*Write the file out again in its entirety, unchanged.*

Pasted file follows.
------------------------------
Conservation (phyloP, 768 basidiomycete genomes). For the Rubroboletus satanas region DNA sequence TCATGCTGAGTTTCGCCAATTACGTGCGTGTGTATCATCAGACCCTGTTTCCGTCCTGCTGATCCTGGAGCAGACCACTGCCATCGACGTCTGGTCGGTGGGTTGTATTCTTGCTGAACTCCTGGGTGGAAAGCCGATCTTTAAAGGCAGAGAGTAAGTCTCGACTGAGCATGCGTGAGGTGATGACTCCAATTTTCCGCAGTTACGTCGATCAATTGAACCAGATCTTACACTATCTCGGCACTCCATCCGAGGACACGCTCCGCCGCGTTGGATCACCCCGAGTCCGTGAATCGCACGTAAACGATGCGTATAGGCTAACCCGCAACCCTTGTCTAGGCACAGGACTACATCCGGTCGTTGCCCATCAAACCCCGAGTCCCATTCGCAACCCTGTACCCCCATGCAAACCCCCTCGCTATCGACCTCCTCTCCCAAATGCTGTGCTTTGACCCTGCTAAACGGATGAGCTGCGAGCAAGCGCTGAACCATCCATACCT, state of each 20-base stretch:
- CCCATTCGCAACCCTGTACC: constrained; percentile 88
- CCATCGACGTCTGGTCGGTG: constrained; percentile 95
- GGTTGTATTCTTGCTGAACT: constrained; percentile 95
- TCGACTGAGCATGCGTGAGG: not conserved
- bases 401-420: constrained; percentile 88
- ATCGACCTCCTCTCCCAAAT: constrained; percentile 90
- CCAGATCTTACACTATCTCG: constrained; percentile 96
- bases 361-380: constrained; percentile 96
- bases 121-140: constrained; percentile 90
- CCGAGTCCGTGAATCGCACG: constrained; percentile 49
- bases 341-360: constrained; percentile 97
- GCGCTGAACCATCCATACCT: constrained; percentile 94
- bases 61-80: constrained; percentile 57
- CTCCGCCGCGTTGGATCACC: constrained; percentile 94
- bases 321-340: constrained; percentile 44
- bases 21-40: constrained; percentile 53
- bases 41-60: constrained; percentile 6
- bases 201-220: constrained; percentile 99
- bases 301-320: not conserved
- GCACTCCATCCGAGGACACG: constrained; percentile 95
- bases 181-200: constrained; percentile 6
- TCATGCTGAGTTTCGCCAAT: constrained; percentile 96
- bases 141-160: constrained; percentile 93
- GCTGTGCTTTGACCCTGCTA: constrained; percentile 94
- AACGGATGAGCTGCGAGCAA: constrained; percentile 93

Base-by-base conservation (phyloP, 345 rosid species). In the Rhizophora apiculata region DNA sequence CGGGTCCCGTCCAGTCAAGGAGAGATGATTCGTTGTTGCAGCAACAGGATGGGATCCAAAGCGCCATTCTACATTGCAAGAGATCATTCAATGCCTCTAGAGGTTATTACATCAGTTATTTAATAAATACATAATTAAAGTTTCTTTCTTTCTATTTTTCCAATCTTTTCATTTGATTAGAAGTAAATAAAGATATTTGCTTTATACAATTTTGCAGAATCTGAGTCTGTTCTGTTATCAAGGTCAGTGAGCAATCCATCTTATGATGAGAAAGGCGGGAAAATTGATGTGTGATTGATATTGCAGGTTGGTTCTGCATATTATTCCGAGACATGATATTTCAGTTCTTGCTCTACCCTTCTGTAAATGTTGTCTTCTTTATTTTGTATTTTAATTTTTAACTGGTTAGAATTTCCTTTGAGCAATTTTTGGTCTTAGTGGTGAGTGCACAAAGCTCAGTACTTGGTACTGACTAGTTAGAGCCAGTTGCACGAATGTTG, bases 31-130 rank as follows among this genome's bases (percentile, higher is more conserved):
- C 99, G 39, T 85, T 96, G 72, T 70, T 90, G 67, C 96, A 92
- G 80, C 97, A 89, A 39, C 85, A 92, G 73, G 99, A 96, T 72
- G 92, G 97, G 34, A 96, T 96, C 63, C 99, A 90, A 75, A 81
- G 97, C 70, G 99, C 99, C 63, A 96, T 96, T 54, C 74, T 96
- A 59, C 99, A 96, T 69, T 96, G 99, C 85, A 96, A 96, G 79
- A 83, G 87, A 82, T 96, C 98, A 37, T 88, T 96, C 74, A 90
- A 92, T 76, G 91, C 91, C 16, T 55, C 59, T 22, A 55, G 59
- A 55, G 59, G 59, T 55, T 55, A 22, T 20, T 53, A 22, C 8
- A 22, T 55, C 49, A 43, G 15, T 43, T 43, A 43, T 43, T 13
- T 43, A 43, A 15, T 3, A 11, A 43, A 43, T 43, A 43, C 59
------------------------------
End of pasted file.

Conservation (phyloP, 768 basidiomycete genomes). For the Rubroboletus satanas region DNA sequence TCATGCTGAGTTTCGCCAATTACGTGCGTGTGTATCATCAGACCCTGTTTCCGTCCTGCTGATCCTGGAGCAGACCACTGCCATCGACGTCTGGTCGGTGGGTTGTATTCTTGCTGAACTCCTGGGTGGAAAGCCGATCTTTAAAGGCAGAGAGTAAGTCTCGACTGAGCATGCGTGAGGTGATGACTCCAATTTTCCGCAGTTACGTCGATCAATTGAACCAGATCTTACACTATCTCGGCACTCCATCCGAGGACACGCTCCGCCGCGTTGGATCACCCCGAGTCCGTGAATCGCACGTAAACGATGCGTATAGGCTAACCCGCAACCCTTGTCTAGGCACAGGACTACATCCGGTCGTTGCCCATCAAACCCCGAGTCCCATTCGCAACCCTGTACCCCCATGCAAACCCCCTCGCTATCGACCTCCTCTCCCAAATGCTGTGCTTTGACCCTGCTAAACGGATGAGCTGCGAGCAAGCGCTGAACCATCCATACCT, state of each 20-base stretch:
- CCCATTCGCAACCCTGTACC: constrained; percentile 88
- CCATCGACGTCTGGTCGGTG: constrained; percentile 95
- GGTTGTATTCTTGCTGAACT: constrained; percentile 95
- TCGACTGAGCATGCGTGAGG: not conserved
- bases 401-420: constrained; percentile 88
- ATCGACCTCCTCTCCCAAAT: constrained; percentile 90
- CCAGATCTTACACTATCTCG: constrained; percentile 96
- bases 361-380: constrained; percentile 96
- bases 121-140: constrained; percentile 90
- CCGAGTCCGTGAATCGCACG: constrained; percentile 49
- bases 341-360: constrained; percentile 97
- GCGCTGAACCATCCATACCT: constrained; percentile 94
- bases 61-80: constrained; percentile 57
- CTCCGCCGCGTTGGATCACC: constrained; percentile 94
- bases 321-340: constrained; percentile 44
- bases 21-40: constrained; percentile 53
- bases 41-60: constrained; percentile 6
- bases 201-220: constrained; percentile 99
- bases 301-320: not conserved
- GCACTCCATCCGAGGACACG: constrained; percentile 95
- bases 181-200: constrained; percentile 6
- TCATGCTGAGTTTCGCCAAT: constrained; percentile 96
- bases 141-160: constrained; percentile 93
- GCTGTGCTTTGACCCTGCTA: constrained; percentile 94
- AACGGATGAGCTGCGAGCAA: constrained; percentile 93

Base-by-base conservation (phyloP, 345 rosid species). In the Rhizophora apiculata region DNA sequence CGGGTCCCGTCCAGTCAAGGAGAGATGATTCGTTGTTGCAGCAACAGGATGGGATCCAAAGCGCCATTCTACATTGCAAGAGATCATTCAATGCCTCTAGAGGTTATTACATCAGTTATTTAATAAATACATAATTAAAGTTTCTTTCTTTCTATTTTTCCAATCTTTTCATTTGATTAGAAGTAAATAAAGATATTTGCTTTATACAATTTTGCAGAATCTGAGTCTGTTCTGTTATCAAGGTCAGTGAGCAATCCATCTTATGATGAGAAAGGCGGGAAAATTGATGTGTGATTGATATTGCAGGTTGGTTCTGCATATTATTCCGAGACATGATATTTCAGTTCTTGCTCTACCCTTCTGTAAATGTTGTCTTCTTTATTTTGTATTTTAATTTTTAACTGGTTAGAATTTCCTTTGAGCAATTTTTGGTCTTAGTGGTGAGTGCACAAAGCTCAGTACTTGGTACTGACTAGTTAGAGCCAGTTGCACGAATGTTG, bases 31-130 rank as follows among this genome's bases (percentile, higher is more conserved):
- C 99, G 39, T 85, T 96, G 72, T 70, T 90, G 67, C 96, A 92
- G 80, C 97, A 89, A 39, C 85, A 92, G 73, G 99, A 96, T 72
- G 92, G 97, G 34, A 96, T 96, C 63, C 99, A 90, A 75, A 81
- G 97, C 70, G 99, C 99, C 63, A 96, T 96, T 54, C 74, T 96
- A 59, C 99, A 96, T 69, T 96, G 99, C 85, A 96, A 96, G 79
- A 83, G 87, A 82, T 96, C 98, A 37, T 88, T 96, C 74, A 90
- A 92, T 76, G 91, C 91, C 16, T 55, C 59, T 22, A 55, G 59
- A 55, G 59, G 59, T 55, T 55, A 22, T 20, T 53, A 22, C 8
- A 22, T 55, C 49, A 43, G 15, T 43, T 43, A 43, T 43, T 13
- T 43, A 43, A 15, T 3, A 11, A 43, A 43, T 43, A 43, C 59